Map credit: lahistoriconmaps.com
Having just read Pacific Power. Australia’s Strategy in the Pacific Islands, (Author: Joanne Wallis) this book is an excellent read, and anyone interested in International Relations, especially the Asia-Pacific (A-P), should indulge in this succinct and articulate analysis. One thing that I found particularly disturbing and of profound significance to Australia’s future was that ‘reflecting on Australia’s benign neglect of the Pacific Islands during the 1970s and 1980s,’ (p92), with the rise of China — and its inherent and continual geo-strategic push throughout the A-P (which is what, as I have previously stipulated, is what rising powers seek to achieve) — Papua New Guinea (PNG) has an agreement with Australia: Joint Declaration of Principles (1987). What is most amazing about this agreement and according to Wallis is that if Indonesian military forces intrude into PNG in order to prosecute a mission –such as seeking refugees escaping from West Papua/Irian Jaya–is that in the process if they come into contact with PNG military forces. What does this mean for Australia? According to Wallis ‘Australia may be obliged to assist PNG forces in such a conflict, which would place Australia in direct military conflict with Indonesia …’ (p316).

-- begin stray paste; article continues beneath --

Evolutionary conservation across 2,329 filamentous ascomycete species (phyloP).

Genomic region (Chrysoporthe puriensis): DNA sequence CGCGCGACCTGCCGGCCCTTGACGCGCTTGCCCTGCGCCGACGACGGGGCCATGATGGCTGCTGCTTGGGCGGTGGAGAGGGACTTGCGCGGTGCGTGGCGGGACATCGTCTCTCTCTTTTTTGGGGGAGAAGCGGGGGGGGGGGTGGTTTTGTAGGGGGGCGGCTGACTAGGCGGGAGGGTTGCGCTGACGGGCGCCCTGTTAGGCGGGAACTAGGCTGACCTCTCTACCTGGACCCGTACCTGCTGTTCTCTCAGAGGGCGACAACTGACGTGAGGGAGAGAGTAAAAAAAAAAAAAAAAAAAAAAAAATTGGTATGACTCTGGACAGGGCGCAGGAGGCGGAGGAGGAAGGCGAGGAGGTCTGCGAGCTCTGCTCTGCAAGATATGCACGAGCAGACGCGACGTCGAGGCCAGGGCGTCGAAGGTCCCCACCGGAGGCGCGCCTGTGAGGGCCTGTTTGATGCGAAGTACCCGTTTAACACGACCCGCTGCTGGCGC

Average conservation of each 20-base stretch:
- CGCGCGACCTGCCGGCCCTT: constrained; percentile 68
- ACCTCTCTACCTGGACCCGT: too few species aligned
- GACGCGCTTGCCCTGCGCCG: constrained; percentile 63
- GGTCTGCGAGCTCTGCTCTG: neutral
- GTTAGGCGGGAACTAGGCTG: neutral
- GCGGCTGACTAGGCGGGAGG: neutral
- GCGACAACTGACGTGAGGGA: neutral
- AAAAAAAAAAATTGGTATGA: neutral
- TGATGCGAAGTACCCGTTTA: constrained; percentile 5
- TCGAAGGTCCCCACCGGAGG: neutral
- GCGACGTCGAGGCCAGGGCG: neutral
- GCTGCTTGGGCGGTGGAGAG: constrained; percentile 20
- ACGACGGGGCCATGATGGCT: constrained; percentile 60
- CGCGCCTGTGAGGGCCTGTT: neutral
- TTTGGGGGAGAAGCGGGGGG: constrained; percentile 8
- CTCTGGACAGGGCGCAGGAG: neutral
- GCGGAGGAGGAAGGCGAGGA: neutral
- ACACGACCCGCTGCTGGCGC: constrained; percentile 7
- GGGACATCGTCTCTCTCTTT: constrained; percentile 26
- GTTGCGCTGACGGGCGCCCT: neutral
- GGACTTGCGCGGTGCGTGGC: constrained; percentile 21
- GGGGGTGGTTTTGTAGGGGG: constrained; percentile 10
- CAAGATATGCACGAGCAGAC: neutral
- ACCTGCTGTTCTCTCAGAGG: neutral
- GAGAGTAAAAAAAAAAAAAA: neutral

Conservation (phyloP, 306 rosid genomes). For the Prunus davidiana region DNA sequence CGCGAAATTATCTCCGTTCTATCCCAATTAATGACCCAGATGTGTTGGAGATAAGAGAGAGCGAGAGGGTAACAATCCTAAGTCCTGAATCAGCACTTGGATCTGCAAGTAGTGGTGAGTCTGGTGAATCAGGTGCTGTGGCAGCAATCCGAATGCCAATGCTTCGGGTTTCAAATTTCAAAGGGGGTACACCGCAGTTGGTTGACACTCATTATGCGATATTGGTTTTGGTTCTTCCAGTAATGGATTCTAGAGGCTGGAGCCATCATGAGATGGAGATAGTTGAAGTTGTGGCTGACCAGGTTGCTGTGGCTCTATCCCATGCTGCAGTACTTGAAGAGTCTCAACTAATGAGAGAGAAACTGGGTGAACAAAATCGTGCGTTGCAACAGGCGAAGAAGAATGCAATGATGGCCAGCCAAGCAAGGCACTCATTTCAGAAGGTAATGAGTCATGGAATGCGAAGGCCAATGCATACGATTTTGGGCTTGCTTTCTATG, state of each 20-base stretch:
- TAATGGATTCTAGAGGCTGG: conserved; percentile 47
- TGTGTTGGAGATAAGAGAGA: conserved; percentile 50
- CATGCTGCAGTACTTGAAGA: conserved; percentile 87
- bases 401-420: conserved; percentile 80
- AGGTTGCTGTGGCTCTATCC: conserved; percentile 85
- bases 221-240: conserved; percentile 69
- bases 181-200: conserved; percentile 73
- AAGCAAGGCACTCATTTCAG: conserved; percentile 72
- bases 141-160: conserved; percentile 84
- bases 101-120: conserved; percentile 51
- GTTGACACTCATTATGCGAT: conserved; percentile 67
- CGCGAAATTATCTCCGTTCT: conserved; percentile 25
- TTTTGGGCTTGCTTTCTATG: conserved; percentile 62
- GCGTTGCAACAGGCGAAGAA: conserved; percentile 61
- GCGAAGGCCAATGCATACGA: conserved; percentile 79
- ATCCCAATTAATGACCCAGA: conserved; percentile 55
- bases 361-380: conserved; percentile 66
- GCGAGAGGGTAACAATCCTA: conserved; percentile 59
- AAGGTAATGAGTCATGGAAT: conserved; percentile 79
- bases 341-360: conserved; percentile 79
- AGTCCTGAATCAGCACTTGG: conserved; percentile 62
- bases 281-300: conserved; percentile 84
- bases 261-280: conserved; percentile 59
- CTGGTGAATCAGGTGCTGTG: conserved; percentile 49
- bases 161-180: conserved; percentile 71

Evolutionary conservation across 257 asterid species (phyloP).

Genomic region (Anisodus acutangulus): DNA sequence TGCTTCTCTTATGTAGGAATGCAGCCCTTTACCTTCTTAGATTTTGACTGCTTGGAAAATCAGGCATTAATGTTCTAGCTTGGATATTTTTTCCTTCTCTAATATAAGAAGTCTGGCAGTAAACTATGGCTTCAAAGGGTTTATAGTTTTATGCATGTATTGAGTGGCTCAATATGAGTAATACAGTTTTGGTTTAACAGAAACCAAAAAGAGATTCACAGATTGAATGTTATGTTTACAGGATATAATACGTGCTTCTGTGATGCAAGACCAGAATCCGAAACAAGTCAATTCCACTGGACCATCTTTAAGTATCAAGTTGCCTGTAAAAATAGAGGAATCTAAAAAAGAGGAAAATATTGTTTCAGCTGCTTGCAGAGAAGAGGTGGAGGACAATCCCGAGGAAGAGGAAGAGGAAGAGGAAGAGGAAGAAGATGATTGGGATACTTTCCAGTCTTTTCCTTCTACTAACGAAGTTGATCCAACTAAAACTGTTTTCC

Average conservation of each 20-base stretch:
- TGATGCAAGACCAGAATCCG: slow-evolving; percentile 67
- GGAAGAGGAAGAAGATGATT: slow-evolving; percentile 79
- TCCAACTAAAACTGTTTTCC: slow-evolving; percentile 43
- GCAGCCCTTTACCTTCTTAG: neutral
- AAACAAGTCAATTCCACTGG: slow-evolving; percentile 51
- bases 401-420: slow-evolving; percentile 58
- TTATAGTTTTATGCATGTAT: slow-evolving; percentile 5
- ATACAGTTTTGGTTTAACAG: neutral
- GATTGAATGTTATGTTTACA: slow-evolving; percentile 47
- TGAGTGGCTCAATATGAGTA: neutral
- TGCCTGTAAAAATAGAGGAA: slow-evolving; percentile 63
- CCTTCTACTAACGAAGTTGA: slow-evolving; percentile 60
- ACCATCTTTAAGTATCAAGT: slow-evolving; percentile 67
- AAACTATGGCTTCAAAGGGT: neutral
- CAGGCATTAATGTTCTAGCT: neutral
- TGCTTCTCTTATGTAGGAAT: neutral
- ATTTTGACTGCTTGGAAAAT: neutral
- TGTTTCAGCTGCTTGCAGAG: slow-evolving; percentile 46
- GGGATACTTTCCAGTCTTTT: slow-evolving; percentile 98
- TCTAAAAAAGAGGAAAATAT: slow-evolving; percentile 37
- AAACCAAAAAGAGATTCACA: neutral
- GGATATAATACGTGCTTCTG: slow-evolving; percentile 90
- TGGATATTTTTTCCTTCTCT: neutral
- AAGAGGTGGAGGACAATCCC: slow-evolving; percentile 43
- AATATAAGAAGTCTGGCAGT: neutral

As China rises and its ties get closer with Indonesia and the Chinese government formulates and then develops further pacts with its A-P alliances, such an encounter could be used as a trigger for China to move on its Australian assets (such as the Port of Darwin), in order to proffer its geo-strategic footprint in the region; and exert greater authority over the region per se. Yet another issue for Australia to consider in the future as the submarine debacle continues; Australia cuts foreign aid to its nearest neighbours which will inevitably have a backlash; and the political-memory of World War Two remains vibrant due to the ‘saving of Australia’ by the United States of America (US), from which Australian politicians’ seem totally incapable of extracting their collective-selves from. If China utilizes such an action and then extends upon it, the repercussions for Australia could be immense. In the introduction to the chapters Wallis also alludes to the voting in of Trump and the repercussions for the A-P that may happen due to this. Notwithstanding all of the aforementioned it is a very interesting read and one that is thoroughly recommended for those interested in International Relations.